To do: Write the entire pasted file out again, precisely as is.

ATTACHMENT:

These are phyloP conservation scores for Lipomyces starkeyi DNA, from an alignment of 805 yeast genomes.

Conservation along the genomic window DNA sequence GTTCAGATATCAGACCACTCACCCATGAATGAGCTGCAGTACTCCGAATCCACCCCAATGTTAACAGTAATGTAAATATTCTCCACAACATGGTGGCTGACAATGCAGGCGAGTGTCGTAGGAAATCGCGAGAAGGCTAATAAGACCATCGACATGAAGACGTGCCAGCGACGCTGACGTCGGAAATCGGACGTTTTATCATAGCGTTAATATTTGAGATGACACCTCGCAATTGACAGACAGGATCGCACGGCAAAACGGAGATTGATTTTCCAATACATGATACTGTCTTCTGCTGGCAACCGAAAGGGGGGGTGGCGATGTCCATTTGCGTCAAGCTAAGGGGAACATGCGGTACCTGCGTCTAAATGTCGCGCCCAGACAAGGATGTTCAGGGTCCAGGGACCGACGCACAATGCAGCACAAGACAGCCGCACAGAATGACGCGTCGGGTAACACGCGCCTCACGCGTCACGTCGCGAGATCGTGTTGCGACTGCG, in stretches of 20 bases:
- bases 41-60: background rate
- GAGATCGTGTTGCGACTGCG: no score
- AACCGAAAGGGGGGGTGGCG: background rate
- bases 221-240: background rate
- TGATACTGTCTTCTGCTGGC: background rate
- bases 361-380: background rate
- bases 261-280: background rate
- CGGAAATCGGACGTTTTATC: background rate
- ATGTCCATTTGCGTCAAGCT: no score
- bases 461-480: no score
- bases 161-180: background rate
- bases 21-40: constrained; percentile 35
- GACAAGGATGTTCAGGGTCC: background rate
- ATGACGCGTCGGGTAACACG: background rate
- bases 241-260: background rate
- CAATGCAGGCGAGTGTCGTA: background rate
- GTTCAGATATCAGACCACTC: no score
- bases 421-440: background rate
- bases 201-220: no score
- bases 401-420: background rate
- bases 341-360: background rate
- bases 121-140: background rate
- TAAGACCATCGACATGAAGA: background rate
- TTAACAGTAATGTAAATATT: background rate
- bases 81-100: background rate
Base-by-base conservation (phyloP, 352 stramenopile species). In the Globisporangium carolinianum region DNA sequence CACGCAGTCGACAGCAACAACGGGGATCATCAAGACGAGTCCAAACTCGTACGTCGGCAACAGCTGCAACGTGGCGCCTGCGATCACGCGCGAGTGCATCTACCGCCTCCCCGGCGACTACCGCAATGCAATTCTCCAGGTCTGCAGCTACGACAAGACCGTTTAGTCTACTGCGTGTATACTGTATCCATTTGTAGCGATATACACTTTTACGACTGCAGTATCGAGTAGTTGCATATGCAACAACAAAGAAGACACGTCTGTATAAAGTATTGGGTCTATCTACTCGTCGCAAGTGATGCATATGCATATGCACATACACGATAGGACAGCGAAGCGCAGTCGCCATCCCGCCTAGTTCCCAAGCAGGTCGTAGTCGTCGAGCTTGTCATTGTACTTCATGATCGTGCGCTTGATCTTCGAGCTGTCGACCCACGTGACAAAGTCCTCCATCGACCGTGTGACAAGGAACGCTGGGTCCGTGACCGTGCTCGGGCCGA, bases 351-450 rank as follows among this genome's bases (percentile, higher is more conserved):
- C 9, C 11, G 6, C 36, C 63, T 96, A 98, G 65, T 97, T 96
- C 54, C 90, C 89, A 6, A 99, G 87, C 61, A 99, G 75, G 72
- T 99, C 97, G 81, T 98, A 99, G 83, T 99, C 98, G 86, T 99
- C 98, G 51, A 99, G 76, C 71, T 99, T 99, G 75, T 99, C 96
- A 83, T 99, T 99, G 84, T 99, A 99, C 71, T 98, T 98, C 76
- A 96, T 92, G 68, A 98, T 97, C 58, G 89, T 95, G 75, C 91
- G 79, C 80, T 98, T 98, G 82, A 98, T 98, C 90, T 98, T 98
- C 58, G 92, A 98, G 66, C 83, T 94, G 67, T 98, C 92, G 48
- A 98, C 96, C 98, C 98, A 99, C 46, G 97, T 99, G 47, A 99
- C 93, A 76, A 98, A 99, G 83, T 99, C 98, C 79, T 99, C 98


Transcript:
These are phyloP conservation scores for Lipomyces starkeyi DNA, from an alignment of 805 yeast genomes.

Conservation along the genomic window DNA sequence GTTCAGATATCAGACCACTCACCCATGAATGAGCTGCAGTACTCCGAATCCACCCCAATGTTAACAGTAATGTAAATATTCTCCACAACATGGTGGCTGACAATGCAGGCGAGTGTCGTAGGAAATCGCGAGAAGGCTAATAAGACCATCGACATGAAGACGTGCCAGCGACGCTGACGTCGGAAATCGGACGTTTTATCATAGCGTTAATATTTGAGATGACACCTCGCAATTGACAGACAGGATCGCACGGCAAAACGGAGATTGATTTTCCAATACATGATACTGTCTTCTGCTGGCAACCGAAAGGGGGGGTGGCGATGTCCATTTGCGTCAAGCTAAGGGGAACATGCGGTACCTGCGTCTAAATGTCGCGCCCAGACAAGGATGTTCAGGGTCCAGGGACCGACGCACAATGCAGCACAAGACAGCCGCACAGAATGACGCGTCGGGTAACACGCGCCTCACGCGTCACGTCGCGAGATCGTGTTGCGACTGCG, in stretches of 20 bases:
- bases 41-60: background rate
- GAGATCGTGTTGCGACTGCG: no score
- AACCGAAAGGGGGGGTGGCG: background rate
- bases 221-240: background rate
- TGATACTGTCTTCTGCTGGC: background rate
- bases 361-380: background rate
- bases 261-280: background rate
- CGGAAATCGGACGTTTTATC: background rate
- ATGTCCATTTGCGTCAAGCT: no score
- bases 461-480: no score
- bases 161-180: background rate
- bases 21-40: constrained; percentile 35
- GACAAGGATGTTCAGGGTCC: background rate
- ATGACGCGTCGGGTAACACG: background rate
- bases 241-260: background rate
- CAATGCAGGCGAGTGTCGTA: background rate
- GTTCAGATATCAGACCACTC: no score
- bases 421-440: background rate
- bases 201-220: no score
- bases 401-420: background rate
- bases 341-360: background rate
- bases 121-140: background rate
- TAAGACCATCGACATGAAGA: background rate
- TTAACAGTAATGTAAATATT: background rate
- bases 81-100: background rate
Base-by-base conservation (phyloP, 352 stramenopile species). In the Globisporangium carolinianum region DNA sequence CACGCAGTCGACAGCAACAACGGGGATCATCAAGACGAGTCCAAACTCGTACGTCGGCAACAGCTGCAACGTGGCGCCTGCGATCACGCGCGAGTGCATCTACCGCCTCCCCGGCGACTACCGCAATGCAATTCTCCAGGTCTGCAGCTACGACAAGACCGTTTAGTCTACTGCGTGTATACTGTATCCATTTGTAGCGATATACACTTTTACGACTGCAGTATCGAGTAGTTGCATATGCAACAACAAAGAAGACACGTCTGTATAAAGTATTGGGTCTATCTACTCGTCGCAAGTGATGCATATGCATATGCACATACACGATAGGACAGCGAAGCGCAGTCGCCATCCCGCCTAGTTCCCAAGCAGGTCGTAGTCGTCGAGCTTGTCATTGTACTTCATGATCGTGCGCTTGATCTTCGAGCTGTCGACCCACGTGACAAAGTCCTCCATCGACCGTGTGACAAGGAACGCTGGGTCCGTGACCGTGCTCGGGCCGA, bases 351-450 rank as follows among this genome's bases (percentile, higher is more conserved):
- C 9, C 11, G 6, C 36, C 63, T 96, A 98, G 65, T 97, T 96
- C 54, C 90, C 89, A 6, A 99, G 87, C 61, A 99, G 75, G 72
- T 99, C 97, G 81, T 98, A 99, G 83, T 99, C 98, G 86, T 99
- C 98, G 51, A 99, G 76, C 71, T 99, T 99, G 75, T 99, C 96
- A 83, T 99, T 99, G 84, T 99, A 99, C 71, T 98, T 98, C 76
- A 96, T 92, G 68, A 98, T 97, C 58, G 89, T 95, G 75, C 91
- G 79, C 80, T 98, T 98, G 82, A 98, T 98, C 90, T 98, T 98
- C 58, G 92, A 98, G 66, C 83, T 94, G 67, T 98, C 92, G 48
- A 98, C 96, C 98, C 98, A 99, C 46, G 97, T 99, G 47, A 99
- C 93, A 76, A 98, A 99, G 83, T 99, C 98, C 79, T 99, C 98